Women’s boxing: An Olympic sport—and thriving in New York

Want to hone your one-two punch? There's a thriving community of glove-wielding female fitness trainers in New York ready to show you the ropes.

womens boxing new york

If you’ve ever thought about throwing some punches in the ring a la Hilary Swank, now’s the time. With women’s boxing debuting at the London 2012 Summer Olympics this July, interest in the sport is about to takeoff.

And there’s a thriving community of glove-wielding women in New York who are ready to show you how it’s done—whether your goal is to feel like a bad ass, gain strength, shed some pounds, cultivate confidence, or even compete.

Women's World of Boxing
Teresa Scott with a boxing trainee

By the way: this is not your mom’s Tae Bo workout.

At a gritty, fighter-style gym on 28th Street, Teresa Scott, the founder of Women’s World of Boxing, wraps wrists and then teaches young women how to punch. In the background, men knock each other into the ropes and around the rings.

You can practically feel the testosterone in the air, but Scott’s clients don’t mind—they’re mainly 20- and 30-something women, a mix of grad students, social workers, and doctors, all of whom want their calorie burn with a side dish of serious empowerment.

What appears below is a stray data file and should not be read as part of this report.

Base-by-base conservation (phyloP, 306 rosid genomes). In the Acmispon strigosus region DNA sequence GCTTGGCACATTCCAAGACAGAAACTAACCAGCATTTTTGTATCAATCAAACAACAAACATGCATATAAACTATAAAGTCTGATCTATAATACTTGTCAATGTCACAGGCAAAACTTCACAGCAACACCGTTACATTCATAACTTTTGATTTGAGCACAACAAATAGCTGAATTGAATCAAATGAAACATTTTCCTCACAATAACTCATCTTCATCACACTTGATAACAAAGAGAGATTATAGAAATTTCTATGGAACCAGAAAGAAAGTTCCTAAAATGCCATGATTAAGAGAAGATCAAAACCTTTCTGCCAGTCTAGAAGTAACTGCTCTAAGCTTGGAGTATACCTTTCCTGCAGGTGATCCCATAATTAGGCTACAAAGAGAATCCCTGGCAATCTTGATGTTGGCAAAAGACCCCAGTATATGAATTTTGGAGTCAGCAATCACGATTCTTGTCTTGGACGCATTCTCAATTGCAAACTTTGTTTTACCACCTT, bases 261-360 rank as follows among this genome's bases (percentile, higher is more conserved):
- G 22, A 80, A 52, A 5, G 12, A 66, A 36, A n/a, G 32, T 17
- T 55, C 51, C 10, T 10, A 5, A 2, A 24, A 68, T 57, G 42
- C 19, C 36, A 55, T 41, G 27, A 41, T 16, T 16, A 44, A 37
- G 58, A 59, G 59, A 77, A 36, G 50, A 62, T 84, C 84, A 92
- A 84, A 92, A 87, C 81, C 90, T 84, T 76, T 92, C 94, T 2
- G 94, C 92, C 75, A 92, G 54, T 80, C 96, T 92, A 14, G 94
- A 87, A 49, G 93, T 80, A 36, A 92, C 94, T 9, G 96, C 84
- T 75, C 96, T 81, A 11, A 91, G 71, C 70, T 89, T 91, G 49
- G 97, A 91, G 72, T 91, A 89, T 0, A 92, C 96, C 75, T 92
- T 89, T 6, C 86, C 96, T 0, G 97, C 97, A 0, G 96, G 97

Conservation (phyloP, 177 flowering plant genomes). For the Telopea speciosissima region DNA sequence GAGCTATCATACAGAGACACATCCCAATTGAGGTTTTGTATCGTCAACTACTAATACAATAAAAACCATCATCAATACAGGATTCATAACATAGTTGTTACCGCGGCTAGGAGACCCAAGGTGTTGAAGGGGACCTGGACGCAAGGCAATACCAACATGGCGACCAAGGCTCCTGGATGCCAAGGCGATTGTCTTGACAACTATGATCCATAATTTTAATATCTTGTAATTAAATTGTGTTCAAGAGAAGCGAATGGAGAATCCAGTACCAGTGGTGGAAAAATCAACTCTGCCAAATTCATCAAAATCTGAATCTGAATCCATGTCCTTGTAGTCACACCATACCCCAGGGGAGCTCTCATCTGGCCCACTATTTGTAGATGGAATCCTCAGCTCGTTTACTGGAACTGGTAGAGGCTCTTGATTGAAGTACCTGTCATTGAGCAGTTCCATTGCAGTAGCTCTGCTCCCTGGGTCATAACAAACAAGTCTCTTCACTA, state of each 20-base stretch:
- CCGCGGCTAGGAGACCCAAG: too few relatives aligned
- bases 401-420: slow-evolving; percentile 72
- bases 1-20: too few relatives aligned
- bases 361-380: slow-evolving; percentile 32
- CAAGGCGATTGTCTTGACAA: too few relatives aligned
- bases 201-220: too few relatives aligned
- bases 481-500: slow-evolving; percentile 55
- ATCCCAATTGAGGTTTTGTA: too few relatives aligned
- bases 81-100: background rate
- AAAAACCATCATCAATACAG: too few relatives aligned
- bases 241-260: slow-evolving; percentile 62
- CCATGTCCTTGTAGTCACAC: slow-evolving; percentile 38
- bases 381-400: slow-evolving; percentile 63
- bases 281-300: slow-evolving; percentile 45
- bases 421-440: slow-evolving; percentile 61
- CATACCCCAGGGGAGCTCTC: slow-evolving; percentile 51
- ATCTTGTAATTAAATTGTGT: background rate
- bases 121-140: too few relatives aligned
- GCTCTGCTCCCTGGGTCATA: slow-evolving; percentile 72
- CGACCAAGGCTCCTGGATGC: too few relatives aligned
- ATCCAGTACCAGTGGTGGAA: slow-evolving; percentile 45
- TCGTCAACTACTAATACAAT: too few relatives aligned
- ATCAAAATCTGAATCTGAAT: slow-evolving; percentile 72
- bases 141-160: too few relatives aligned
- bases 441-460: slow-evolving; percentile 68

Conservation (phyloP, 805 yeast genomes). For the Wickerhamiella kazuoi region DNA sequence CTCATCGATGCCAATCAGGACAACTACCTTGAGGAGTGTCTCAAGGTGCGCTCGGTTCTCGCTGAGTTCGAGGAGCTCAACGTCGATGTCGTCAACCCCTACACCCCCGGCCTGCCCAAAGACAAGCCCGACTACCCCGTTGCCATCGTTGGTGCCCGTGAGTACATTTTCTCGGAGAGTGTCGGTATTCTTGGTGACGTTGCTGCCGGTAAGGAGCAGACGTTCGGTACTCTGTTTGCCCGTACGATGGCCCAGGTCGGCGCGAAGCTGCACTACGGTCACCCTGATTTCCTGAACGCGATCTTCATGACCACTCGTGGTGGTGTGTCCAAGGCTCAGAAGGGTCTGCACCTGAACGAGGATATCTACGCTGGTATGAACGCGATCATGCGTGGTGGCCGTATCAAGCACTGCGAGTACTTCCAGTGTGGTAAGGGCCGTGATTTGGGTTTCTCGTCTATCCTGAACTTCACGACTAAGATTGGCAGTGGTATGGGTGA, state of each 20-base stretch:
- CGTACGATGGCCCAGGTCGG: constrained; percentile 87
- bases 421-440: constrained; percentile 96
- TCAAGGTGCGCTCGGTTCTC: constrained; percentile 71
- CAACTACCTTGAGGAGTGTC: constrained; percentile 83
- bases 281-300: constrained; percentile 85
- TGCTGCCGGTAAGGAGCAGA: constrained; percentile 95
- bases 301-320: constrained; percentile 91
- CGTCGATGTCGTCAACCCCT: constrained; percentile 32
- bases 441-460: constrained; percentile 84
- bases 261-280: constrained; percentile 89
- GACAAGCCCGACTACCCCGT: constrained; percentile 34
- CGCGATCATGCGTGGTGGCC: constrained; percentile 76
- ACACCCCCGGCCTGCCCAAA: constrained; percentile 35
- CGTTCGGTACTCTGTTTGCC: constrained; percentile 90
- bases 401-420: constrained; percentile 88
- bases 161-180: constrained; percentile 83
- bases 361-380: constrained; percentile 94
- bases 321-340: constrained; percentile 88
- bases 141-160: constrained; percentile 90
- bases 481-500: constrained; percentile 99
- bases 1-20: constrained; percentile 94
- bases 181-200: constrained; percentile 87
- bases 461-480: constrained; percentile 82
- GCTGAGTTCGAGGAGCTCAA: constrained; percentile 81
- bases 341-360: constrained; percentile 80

“Women discover something about themselves when they box,” says Scott, who lost more than 60 pounds with the sport and is currently raising funds to open her own boxing gym for women. “They gain a sense of control here that they carry outside of the gym.”

Amanda Rose Walsh
Personal trainer Amanda Walsh is a former Golden Gloves champion

Amanda Rose Walsh agrees. Walsh is an Upper West Side-based personal trainer who was New York’s 2008 Golden Gloves Champion. After leaving the ring competitively, she found that boxing gave her amazing tools for working with clients.

I was sweating within minutes of training with her—jabbing, ducking, and jumping rope. Afterward I felt ready to take on the world—that is, when the three-day soreness subsided.

“Boxing is a total-body ass-kicking, and it takes focus, discipline, and intensity,” says Walsh. You’ll experience that on screen when the Olympics starts—or if you try it yourself. —Lisa Elaine Held

For more infor on training with Women’s World of Boxing, go to www.womensworldofboxing.com

For more info on training with Amanda Rose Walsh, email amandarosewalsh@gmail.com

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